To stick with the third-grade mentality at which the companies are currently operating, Amazon, by all counts, appears to be the one who, like, totally started it. Sources who are "familiar with Google's thinking on the matter" (but, you know, totally aren't Google PR reps who want to make a point without going on the record) tell Engadget that Amazon implementing its own "hack" to get YouTube working on the Echo Show and Fire TV — rather than working with Google to create fully featured versions of the apps designed specifically for those devices — was essentially the last straw.

But, no big surprise, the frustration apparently dates back years — to when Amazon started its quiet policy against selling Google's products.

It's hard to hear all of this juvenile bickering and not feel like a parent listening to an overly escalated dispute between two irksome siblings, so I say it's time we respond in kind:

Hey, Amazon and Google: We've heard enough. It doesn't matter who started it or who hit whom harder. Both of you go to your rooms and think about your actions. Think about all of the customers you're hurting with your selfish stubbornness. And don't come out until you're ready to behave like adults and, in one way or another, work this stupid thing out.

As for you, Amazon, on behalf of your zillion customers, let me just say: Wake the fark up. If you can't offer access to YouTube on your Echo Show, no one's gonna want the damn thing. And massive as you may be in the retail world, no one is under the impression that you're the only place where electronics can be bought. Pretending Google's products don't exist isn't going to keep people from knowing about them or purchasing them. It's just going to keep people from purchasing them from you.

Similarly, preventing your users from casting video to Google-Cast-compatible devices isn't going to make them stop using Google-Cast-compatible devices. It's just going to make them rely more on other video services and consequently place less value on yours — which in turn means the value of your Amazon Prime service will be diminished. And we all know that's the last thing you want. Surely there's some ground you can concede here, no?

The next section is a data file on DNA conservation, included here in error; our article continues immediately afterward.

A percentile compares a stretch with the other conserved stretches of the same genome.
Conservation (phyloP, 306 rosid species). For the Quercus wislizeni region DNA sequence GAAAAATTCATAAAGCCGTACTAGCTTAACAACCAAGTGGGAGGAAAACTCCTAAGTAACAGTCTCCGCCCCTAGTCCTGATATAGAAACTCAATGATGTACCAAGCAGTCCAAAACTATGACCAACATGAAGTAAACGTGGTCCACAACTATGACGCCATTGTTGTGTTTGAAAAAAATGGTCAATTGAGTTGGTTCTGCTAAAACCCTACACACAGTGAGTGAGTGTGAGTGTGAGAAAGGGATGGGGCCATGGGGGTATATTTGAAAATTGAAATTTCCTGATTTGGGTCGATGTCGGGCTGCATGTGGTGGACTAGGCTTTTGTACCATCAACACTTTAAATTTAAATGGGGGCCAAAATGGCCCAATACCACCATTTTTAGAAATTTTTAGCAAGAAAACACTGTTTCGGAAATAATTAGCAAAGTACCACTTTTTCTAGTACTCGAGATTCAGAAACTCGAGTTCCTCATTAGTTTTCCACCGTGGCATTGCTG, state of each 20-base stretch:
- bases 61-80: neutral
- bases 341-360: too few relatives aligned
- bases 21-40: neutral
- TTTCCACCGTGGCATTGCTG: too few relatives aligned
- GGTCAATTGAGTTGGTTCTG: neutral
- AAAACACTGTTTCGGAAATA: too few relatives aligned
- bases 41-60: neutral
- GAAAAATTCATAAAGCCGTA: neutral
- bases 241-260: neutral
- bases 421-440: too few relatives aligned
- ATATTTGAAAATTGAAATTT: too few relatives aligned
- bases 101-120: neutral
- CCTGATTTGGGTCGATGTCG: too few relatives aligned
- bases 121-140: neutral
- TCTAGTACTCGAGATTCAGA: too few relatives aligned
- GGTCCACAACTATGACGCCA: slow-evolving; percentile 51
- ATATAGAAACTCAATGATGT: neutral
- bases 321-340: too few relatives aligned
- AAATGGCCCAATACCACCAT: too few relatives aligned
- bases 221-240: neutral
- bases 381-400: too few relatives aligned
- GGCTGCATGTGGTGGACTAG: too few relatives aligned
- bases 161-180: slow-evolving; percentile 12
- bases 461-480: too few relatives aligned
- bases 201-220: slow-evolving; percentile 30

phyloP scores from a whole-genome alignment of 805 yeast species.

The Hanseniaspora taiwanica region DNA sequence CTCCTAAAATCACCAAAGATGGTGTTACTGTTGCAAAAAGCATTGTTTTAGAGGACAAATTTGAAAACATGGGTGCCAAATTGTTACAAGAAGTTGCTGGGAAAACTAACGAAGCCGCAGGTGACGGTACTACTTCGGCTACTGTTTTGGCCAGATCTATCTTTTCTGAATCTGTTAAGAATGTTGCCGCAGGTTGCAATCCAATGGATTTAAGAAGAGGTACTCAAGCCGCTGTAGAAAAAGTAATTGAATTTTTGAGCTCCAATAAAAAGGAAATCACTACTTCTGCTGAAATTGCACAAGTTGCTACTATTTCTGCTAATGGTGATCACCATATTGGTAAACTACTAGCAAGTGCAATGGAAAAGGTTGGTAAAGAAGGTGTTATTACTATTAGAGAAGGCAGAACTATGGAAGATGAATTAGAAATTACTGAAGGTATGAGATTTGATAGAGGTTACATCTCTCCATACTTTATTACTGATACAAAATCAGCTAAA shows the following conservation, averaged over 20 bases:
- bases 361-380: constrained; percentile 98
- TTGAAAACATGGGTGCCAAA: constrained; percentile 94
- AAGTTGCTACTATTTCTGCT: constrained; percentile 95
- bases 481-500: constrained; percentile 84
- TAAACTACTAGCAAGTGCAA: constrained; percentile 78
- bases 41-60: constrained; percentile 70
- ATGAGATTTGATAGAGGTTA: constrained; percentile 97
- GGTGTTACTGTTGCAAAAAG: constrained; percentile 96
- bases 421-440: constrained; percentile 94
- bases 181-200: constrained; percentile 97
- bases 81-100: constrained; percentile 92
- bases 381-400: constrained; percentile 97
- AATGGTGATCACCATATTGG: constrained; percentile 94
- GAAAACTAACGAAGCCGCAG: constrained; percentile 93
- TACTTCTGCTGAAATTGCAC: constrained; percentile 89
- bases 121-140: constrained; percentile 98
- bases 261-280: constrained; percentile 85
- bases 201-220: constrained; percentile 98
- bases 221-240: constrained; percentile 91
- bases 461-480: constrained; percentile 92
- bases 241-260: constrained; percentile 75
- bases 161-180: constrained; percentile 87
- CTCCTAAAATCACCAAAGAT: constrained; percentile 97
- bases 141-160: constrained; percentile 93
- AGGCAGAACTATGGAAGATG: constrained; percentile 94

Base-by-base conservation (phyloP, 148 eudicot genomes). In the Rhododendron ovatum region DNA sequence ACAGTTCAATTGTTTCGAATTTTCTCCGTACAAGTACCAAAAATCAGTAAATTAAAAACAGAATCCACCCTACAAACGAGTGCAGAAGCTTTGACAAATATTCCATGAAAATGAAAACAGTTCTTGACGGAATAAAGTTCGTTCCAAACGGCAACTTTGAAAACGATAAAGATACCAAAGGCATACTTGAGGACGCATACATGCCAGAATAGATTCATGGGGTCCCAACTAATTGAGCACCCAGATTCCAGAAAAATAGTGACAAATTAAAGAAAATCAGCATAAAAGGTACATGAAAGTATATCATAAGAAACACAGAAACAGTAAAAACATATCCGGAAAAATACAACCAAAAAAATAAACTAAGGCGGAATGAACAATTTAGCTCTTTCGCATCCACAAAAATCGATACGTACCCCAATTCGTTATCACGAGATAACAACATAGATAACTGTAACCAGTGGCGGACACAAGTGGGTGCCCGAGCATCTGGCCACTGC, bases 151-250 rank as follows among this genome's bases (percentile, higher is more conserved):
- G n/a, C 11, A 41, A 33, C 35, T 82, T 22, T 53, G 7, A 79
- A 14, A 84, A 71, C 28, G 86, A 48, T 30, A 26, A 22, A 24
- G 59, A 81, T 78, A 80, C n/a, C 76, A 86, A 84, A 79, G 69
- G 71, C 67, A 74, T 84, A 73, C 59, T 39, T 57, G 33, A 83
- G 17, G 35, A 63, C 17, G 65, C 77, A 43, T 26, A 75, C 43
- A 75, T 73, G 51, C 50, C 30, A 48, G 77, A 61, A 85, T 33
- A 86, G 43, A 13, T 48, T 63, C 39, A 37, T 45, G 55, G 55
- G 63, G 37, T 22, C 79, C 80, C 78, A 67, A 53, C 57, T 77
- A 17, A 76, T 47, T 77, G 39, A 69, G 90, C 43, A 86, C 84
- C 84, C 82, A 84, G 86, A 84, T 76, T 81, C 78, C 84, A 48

As for you, Google, maybe this was the last straw. Maybe you had no choice but to "go nuclear," to borrow an appropriate-seeming phrase, and hold Amazon's users hostage in order to force Amazon's hand. But surely now you have the power to get someone in a cutely named conference room with Jeff Bezos and his generously sized noggin to figure this out, right? Surely you don't want to give up the opportunity for all of Amazon's device-owners to watch hours of YouTube (and thus also YouTube ads) whilst broiling roasts and sipping Shasta, right?

Here's the bottom line, you two: We, the customers, don't want to hear about all of this anymore. We don't want to be caught in the middle of your self-serving little squabble. Because guess what? We don't give a ship about your business interests. We care about the user experience you're providing us — and right now, that experience is suffering on both sides of your self-created battleground.

Figure this out — if not for your own bottom lines then for the satisfaction of your customers, who are growing increasingly irritated and impatient with your games. 

Enough is enough.

P.S. Happy holidays! Latkes and eggnog, anyone?